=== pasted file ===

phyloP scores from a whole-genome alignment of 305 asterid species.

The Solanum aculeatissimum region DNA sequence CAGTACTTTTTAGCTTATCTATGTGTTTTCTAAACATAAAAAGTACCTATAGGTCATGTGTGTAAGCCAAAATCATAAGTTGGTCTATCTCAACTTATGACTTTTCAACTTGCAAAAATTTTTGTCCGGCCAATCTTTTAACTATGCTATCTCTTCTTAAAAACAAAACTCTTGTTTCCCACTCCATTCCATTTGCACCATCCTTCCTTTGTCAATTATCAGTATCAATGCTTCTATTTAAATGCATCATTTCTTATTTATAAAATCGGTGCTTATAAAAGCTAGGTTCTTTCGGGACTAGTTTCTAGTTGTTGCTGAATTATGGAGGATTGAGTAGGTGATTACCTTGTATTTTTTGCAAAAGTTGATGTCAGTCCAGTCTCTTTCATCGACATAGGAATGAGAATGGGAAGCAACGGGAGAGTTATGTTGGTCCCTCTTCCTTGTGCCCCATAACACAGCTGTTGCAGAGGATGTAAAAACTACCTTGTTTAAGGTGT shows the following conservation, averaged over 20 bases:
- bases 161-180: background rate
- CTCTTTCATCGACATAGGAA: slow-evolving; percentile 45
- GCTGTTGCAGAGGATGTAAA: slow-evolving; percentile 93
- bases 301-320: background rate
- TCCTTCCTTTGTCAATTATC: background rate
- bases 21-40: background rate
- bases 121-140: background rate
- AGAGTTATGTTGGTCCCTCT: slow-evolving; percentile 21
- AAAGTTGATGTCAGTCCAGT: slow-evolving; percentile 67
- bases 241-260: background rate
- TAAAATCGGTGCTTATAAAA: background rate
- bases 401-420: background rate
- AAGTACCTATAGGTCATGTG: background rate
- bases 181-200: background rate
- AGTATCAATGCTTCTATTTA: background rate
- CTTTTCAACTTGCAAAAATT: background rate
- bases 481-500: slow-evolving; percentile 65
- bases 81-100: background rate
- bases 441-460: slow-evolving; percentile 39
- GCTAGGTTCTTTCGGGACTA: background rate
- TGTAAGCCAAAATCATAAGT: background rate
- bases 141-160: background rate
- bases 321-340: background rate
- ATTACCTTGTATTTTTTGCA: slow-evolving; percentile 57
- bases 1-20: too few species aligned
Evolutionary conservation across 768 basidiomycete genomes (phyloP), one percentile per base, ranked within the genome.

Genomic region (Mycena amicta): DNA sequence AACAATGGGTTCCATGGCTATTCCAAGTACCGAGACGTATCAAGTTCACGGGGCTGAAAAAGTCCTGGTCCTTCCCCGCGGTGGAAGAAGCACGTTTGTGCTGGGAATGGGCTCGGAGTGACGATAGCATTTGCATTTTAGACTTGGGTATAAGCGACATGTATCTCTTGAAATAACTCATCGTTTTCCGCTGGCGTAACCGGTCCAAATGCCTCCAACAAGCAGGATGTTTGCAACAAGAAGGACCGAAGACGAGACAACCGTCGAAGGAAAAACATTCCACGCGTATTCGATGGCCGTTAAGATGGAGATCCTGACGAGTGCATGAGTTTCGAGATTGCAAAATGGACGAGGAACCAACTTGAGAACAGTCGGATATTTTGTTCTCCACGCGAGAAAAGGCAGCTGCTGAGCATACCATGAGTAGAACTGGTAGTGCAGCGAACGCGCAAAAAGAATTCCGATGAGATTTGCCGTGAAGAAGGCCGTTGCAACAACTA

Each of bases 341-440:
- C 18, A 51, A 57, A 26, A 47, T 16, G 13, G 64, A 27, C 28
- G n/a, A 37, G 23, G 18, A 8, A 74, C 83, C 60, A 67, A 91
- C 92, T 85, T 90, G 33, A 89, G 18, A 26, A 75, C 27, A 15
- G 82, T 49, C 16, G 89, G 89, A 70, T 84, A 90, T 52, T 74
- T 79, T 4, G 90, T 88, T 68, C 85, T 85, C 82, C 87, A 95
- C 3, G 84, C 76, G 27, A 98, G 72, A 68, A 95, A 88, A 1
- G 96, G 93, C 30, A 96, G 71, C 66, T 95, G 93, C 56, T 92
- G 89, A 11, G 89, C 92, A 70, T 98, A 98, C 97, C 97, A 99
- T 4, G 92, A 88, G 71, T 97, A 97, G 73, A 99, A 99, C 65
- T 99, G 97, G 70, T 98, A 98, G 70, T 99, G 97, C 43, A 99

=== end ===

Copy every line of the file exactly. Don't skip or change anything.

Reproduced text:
phyloP scores from a whole-genome alignment of 305 asterid species.

The Solanum aculeatissimum region DNA sequence CAGTACTTTTTAGCTTATCTATGTGTTTTCTAAACATAAAAAGTACCTATAGGTCATGTGTGTAAGCCAAAATCATAAGTTGGTCTATCTCAACTTATGACTTTTCAACTTGCAAAAATTTTTGTCCGGCCAATCTTTTAACTATGCTATCTCTTCTTAAAAACAAAACTCTTGTTTCCCACTCCATTCCATTTGCACCATCCTTCCTTTGTCAATTATCAGTATCAATGCTTCTATTTAAATGCATCATTTCTTATTTATAAAATCGGTGCTTATAAAAGCTAGGTTCTTTCGGGACTAGTTTCTAGTTGTTGCTGAATTATGGAGGATTGAGTAGGTGATTACCTTGTATTTTTTGCAAAAGTTGATGTCAGTCCAGTCTCTTTCATCGACATAGGAATGAGAATGGGAAGCAACGGGAGAGTTATGTTGGTCCCTCTTCCTTGTGCCCCATAACACAGCTGTTGCAGAGGATGTAAAAACTACCTTGTTTAAGGTGT shows the following conservation, averaged over 20 bases:
- bases 161-180: background rate
- CTCTTTCATCGACATAGGAA: slow-evolving; percentile 45
- GCTGTTGCAGAGGATGTAAA: slow-evolving; percentile 93
- bases 301-320: background rate
- TCCTTCCTTTGTCAATTATC: background rate
- bases 21-40: background rate
- bases 121-140: background rate
- AGAGTTATGTTGGTCCCTCT: slow-evolving; percentile 21
- AAAGTTGATGTCAGTCCAGT: slow-evolving; percentile 67
- bases 241-260: background rate
- TAAAATCGGTGCTTATAAAA: background rate
- bases 401-420: background rate
- AAGTACCTATAGGTCATGTG: background rate
- bases 181-200: background rate
- AGTATCAATGCTTCTATTTA: background rate
- CTTTTCAACTTGCAAAAATT: background rate
- bases 481-500: slow-evolving; percentile 65
- bases 81-100: background rate
- bases 441-460: slow-evolving; percentile 39
- GCTAGGTTCTTTCGGGACTA: background rate
- TGTAAGCCAAAATCATAAGT: background rate
- bases 141-160: background rate
- bases 321-340: background rate
- ATTACCTTGTATTTTTTGCA: slow-evolving; percentile 57
- bases 1-20: too few species aligned
Evolutionary conservation across 768 basidiomycete genomes (phyloP), one percentile per base, ranked within the genome.

Genomic region (Mycena amicta): DNA sequence AACAATGGGTTCCATGGCTATTCCAAGTACCGAGACGTATCAAGTTCACGGGGCTGAAAAAGTCCTGGTCCTTCCCCGCGGTGGAAGAAGCACGTTTGTGCTGGGAATGGGCTCGGAGTGACGATAGCATTTGCATTTTAGACTTGGGTATAAGCGACATGTATCTCTTGAAATAACTCATCGTTTTCCGCTGGCGTAACCGGTCCAAATGCCTCCAACAAGCAGGATGTTTGCAACAAGAAGGACCGAAGACGAGACAACCGTCGAAGGAAAAACATTCCACGCGTATTCGATGGCCGTTAAGATGGAGATCCTGACGAGTGCATGAGTTTCGAGATTGCAAAATGGACGAGGAACCAACTTGAGAACAGTCGGATATTTTGTTCTCCACGCGAGAAAAGGCAGCTGCTGAGCATACCATGAGTAGAACTGGTAGTGCAGCGAACGCGCAAAAAGAATTCCGATGAGATTTGCCGTGAAGAAGGCCGTTGCAACAACTA

Each of bases 341-440:
- C 18, A 51, A 57, A 26, A 47, T 16, G 13, G 64, A 27, C 28
- G n/a, A 37, G 23, G 18, A 8, A 74, C 83, C 60, A 67, A 91
- C 92, T 85, T 90, G 33, A 89, G 18, A 26, A 75, C 27, A 15
- G 82, T 49, C 16, G 89, G 89, A 70, T 84, A 90, T 52, T 74
- T 79, T 4, G 90, T 88, T 68, C 85, T 85, C 82, C 87, A 95
- C 3, G 84, C 76, G 27, A 98, G 72, A 68, A 95, A 88, A 1
- G 96, G 93, C 30, A 96, G 71, C 66, T 95, G 93, C 56, T 92
- G 89, A 11, G 89, C 92, A 70, T 98, A 98, C 97, C 97, A 99
- T 4, G 92, A 88, G 71, T 97, A 97, G 73, A 99, A 99, C 65
- T 99, G 97, G 70, T 98, A 98, G 70, T 99, G 97, C 43, A 99